My wife is a very talented lady, especially when comes the practical and managerial. I respect her a great deal. I rely on her ability to keep it running when I am not well. And I entrust myself to the goodness of my faithful Creator, who will surely fix me if He wants to.

May the joy of the Lord be your strength today.

Monday, September 1, 2008

Back to School -- That's the Rule!!

You bet we're back! I survived my 14th (!) inservice as well as the first three days of school. I have to say that I really have a manageable load this year. For the first time in my career I have no homeroom and no lunch duty. I miss the homeroom, but nobody misses lunch duty!

I will be teaching Latin to grades 5-10 again with only a few minor changes. One change is that the fifth graders are a very small double class, so I can teach all 25of them together. All we had to do was add one desk to my classroom, and presto, all fifth graders fit. They were absolutely adorable! At the beginning of the class, I asked them to introduce themselves, first and last name, tell about brothers and sisters, and something fun or interesting from summer. One little girl stood up and said the following:

"I'm [first name last name], I have [can't remember how many sibs -- I was too busy learning names], and I was diagnosed with Crohn's this summer." And then she sat down as though she'd just told us she had gone to Grand Teton National Park or something.

And you just want to cry. Is she even 11?

Our chapel and overriding theme this year at [impressive classical school] is mercy: mercy for those who've caused problems or offense, mercy on those who don't fit in as easily, mercy for those who aren't keeping up or succeeding well in their studies. I thought it was a beautiful theme and a necessary one for this school at this point in our history.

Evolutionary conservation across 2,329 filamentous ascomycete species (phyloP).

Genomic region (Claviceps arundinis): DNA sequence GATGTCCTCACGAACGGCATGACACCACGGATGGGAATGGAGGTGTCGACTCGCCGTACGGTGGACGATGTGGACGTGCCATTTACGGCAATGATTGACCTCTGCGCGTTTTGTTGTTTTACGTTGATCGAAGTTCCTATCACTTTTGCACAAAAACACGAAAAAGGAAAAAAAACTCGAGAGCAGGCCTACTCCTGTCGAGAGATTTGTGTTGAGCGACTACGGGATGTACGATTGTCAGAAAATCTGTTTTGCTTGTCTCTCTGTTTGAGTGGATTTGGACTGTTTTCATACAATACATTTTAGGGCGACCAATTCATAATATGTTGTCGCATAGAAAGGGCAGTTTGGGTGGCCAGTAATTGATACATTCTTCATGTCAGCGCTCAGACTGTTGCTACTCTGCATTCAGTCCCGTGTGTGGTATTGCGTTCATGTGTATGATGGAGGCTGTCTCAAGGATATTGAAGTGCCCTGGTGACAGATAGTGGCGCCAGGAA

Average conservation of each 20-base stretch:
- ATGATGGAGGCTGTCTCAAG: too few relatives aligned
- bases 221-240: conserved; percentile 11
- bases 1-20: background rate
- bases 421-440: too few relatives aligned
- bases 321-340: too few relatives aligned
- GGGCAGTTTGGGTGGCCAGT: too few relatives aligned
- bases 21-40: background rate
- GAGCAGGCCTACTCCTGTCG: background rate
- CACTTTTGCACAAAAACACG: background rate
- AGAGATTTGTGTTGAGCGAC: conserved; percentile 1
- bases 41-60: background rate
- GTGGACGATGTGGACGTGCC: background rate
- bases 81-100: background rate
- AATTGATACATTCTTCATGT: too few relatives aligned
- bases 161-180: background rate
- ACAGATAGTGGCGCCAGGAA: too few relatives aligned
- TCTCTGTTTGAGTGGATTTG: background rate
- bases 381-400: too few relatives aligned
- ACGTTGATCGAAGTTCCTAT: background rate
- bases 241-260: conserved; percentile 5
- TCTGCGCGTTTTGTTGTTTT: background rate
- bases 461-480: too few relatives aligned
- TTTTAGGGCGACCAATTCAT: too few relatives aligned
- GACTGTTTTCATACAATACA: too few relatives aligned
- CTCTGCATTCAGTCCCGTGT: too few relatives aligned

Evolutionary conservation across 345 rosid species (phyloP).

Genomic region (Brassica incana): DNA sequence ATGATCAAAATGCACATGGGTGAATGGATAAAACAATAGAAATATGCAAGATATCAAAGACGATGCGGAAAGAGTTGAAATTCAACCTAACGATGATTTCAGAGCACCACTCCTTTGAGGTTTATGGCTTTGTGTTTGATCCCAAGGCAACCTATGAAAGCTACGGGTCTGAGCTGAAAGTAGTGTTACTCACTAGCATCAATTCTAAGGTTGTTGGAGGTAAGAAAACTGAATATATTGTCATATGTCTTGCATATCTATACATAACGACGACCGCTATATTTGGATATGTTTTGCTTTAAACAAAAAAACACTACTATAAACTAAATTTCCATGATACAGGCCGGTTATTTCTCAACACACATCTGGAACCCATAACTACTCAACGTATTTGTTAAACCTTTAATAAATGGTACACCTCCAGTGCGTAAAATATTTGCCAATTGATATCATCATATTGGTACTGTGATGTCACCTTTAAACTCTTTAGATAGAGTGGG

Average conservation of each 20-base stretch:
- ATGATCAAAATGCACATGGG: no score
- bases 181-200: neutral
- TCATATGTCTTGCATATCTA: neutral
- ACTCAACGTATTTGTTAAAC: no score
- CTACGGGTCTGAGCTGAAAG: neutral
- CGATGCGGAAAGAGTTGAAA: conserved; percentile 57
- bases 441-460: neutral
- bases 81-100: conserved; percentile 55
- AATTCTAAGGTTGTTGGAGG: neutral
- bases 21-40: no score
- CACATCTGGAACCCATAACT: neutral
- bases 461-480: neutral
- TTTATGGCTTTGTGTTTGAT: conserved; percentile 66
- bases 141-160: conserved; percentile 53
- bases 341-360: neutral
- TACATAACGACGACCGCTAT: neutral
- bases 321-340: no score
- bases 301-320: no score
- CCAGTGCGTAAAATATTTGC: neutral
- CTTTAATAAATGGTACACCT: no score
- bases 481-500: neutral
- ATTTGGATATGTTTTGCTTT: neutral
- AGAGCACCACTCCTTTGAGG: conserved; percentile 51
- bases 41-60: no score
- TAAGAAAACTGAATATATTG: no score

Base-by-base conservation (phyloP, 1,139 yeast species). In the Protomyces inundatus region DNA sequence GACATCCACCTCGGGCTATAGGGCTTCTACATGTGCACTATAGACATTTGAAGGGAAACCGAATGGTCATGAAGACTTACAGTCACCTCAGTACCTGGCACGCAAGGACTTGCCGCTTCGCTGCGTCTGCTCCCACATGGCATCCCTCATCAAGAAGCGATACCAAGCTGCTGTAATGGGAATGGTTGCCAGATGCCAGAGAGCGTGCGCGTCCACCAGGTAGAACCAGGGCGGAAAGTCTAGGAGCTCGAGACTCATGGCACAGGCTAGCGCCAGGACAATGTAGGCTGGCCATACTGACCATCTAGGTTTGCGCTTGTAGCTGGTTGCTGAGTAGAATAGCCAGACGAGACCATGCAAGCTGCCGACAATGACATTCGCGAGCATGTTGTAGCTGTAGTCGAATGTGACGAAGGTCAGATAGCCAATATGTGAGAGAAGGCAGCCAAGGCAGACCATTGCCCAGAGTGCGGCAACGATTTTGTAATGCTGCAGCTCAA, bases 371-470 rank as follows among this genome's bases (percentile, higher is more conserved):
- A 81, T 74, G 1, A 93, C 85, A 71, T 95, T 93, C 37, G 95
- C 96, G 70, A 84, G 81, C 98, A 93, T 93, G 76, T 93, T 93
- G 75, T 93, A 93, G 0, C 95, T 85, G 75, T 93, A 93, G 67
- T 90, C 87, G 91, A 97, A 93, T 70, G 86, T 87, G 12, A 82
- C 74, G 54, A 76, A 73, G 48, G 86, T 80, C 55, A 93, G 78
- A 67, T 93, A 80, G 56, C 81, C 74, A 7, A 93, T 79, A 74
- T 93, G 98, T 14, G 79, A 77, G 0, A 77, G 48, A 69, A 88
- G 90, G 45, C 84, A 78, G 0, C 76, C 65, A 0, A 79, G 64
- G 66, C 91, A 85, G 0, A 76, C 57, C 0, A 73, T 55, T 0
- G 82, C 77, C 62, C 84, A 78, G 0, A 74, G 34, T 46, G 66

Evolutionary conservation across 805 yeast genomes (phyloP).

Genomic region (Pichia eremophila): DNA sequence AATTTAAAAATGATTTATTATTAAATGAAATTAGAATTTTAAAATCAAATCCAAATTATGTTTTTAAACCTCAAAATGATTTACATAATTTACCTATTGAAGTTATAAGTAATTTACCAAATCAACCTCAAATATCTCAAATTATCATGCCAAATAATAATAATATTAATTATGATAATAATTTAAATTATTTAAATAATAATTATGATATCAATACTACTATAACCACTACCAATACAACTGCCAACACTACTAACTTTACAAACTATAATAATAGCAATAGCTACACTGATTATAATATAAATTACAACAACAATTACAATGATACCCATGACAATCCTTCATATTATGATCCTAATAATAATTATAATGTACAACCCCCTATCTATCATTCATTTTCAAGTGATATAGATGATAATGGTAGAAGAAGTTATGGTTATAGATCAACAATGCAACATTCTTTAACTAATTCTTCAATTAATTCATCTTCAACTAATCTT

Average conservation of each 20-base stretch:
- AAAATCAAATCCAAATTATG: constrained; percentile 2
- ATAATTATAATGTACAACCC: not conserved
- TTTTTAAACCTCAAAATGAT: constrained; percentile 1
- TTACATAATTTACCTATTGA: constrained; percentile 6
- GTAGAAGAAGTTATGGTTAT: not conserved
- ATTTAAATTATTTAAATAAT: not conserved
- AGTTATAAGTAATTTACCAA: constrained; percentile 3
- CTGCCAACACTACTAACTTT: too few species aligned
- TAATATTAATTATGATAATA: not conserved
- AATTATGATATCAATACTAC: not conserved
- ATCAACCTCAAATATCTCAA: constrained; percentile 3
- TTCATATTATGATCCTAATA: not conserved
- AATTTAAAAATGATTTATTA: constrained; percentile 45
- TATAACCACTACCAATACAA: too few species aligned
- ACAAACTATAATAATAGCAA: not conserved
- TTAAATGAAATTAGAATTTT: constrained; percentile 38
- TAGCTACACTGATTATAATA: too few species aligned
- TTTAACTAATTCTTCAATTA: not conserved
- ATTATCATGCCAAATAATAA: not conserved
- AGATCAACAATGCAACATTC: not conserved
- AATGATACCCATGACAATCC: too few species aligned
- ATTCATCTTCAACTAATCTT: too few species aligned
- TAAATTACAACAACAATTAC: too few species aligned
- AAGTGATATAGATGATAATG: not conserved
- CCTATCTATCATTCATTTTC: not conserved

Physically I didn't feel all too well during the first week of school, but I was able to teach all my classes. I feel much better today.

Summer business continues on into the fall as well. We have about three jobs to finish and then the resulting paperwork. I could have turned them down, but I have a terrible time saying no to anything, especially things that bring in extra income. But I've drawn the line, I guess, and turned down an interior painting job for this September already.

Our house is almost sold. I guess Jay and Emily's house is one inspection away from being sold, so that's how far ours is from sold also. Tara and I are now actively seeking houses. We found about three leads to track. The difficult part is that we look at house-buying so differently. Tara wants a house that proclaims, "Move right in! I'm ready for you."

I want a house that gasps, "Help! Previous owners did not love me or maintain me properly. I'd make a great home for you if you're willing to rescue me."

Some prepare. We repair. We go house-hunting on Tuesday.